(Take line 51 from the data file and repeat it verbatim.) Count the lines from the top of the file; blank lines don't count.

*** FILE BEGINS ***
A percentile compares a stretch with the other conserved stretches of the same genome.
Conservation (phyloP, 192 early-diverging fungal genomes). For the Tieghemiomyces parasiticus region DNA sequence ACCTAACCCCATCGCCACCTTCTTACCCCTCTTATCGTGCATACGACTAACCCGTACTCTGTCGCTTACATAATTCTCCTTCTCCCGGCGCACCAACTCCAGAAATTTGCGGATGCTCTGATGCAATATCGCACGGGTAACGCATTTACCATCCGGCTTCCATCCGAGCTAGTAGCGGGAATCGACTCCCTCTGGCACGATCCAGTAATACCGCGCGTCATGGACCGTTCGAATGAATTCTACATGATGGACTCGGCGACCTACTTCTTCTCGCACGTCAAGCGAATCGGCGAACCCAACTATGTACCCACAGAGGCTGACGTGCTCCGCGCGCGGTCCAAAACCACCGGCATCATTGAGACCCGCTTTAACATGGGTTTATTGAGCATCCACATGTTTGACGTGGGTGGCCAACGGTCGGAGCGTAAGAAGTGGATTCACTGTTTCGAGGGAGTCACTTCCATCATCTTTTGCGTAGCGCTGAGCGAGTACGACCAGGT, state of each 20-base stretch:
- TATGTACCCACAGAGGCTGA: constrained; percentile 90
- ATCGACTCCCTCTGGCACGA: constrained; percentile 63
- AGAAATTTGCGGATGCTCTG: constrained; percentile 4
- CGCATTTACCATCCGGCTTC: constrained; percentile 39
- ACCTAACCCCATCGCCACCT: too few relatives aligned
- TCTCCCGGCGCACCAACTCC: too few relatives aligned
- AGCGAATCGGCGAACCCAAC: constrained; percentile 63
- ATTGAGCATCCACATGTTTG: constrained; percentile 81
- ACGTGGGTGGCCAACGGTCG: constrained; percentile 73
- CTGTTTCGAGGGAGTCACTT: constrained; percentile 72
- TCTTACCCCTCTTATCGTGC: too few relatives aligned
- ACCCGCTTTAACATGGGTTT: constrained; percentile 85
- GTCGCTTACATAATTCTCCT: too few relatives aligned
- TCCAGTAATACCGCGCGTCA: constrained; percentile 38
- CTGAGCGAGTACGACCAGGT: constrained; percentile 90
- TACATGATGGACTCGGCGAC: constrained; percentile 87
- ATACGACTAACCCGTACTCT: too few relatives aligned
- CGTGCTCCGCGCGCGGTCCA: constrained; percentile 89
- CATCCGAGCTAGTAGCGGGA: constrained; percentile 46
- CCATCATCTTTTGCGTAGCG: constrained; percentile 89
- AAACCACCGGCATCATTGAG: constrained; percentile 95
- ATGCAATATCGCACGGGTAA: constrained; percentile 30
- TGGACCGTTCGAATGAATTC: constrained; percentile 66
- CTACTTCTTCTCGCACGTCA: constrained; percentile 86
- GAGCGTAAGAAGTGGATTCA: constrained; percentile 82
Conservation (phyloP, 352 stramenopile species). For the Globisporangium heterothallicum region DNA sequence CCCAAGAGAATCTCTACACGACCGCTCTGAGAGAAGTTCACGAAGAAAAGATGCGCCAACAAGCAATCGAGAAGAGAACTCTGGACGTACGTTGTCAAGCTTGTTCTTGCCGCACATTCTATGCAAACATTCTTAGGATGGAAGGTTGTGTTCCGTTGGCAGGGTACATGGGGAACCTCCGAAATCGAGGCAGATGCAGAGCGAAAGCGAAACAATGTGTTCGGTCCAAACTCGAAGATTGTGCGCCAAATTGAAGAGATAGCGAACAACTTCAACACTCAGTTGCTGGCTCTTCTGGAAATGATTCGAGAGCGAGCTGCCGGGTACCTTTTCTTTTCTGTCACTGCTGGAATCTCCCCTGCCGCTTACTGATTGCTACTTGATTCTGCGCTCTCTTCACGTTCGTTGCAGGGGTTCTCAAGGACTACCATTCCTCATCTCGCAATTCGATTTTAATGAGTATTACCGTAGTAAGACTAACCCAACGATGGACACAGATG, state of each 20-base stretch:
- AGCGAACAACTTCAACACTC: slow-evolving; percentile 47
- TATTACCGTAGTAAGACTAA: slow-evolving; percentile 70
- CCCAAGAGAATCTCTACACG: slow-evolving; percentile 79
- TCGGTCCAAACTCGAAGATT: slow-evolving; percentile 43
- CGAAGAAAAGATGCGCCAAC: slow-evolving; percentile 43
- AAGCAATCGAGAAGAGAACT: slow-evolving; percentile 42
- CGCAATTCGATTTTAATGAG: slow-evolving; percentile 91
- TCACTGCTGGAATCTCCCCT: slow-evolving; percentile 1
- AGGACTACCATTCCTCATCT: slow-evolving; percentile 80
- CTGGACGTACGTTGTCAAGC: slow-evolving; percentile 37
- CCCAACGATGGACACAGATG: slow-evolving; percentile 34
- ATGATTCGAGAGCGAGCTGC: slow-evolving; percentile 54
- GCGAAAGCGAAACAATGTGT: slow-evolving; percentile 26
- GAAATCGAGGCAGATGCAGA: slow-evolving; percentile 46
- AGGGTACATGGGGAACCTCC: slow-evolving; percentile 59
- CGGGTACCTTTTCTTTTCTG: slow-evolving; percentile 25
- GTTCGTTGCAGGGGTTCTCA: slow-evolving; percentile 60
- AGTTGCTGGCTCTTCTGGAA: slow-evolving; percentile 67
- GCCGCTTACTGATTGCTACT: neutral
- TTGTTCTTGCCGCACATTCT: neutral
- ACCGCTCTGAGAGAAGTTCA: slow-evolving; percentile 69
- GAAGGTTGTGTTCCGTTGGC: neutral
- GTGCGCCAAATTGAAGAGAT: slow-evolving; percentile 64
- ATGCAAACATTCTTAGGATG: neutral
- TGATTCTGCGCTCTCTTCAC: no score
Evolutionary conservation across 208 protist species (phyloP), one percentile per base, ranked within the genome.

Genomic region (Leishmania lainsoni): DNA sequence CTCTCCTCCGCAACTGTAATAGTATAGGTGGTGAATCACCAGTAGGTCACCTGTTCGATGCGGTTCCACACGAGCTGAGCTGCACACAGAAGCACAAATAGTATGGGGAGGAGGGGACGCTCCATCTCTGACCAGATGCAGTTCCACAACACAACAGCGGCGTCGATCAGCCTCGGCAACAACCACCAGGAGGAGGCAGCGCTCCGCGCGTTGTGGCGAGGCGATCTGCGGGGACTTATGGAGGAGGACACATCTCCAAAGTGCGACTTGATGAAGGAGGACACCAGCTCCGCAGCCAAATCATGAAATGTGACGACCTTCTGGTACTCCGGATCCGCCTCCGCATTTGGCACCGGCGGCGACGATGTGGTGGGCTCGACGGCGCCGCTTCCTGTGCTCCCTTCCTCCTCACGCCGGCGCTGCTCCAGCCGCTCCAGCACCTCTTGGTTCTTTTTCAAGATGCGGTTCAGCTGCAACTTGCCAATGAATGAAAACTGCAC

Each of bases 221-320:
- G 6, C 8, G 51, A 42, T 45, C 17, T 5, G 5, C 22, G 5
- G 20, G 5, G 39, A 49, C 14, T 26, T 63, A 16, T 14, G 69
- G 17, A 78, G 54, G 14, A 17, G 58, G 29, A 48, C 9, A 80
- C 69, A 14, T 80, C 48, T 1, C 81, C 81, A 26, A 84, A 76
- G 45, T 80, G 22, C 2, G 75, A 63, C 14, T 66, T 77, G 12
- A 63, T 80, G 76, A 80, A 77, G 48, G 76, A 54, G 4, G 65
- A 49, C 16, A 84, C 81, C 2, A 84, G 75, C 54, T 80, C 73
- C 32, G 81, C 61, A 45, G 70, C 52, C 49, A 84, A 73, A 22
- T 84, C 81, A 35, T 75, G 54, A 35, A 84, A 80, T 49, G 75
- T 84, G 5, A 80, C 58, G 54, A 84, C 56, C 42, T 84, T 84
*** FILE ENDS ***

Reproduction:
- GTGCGCCAAATTGAAGAGAT: slow-evolving; percentile 64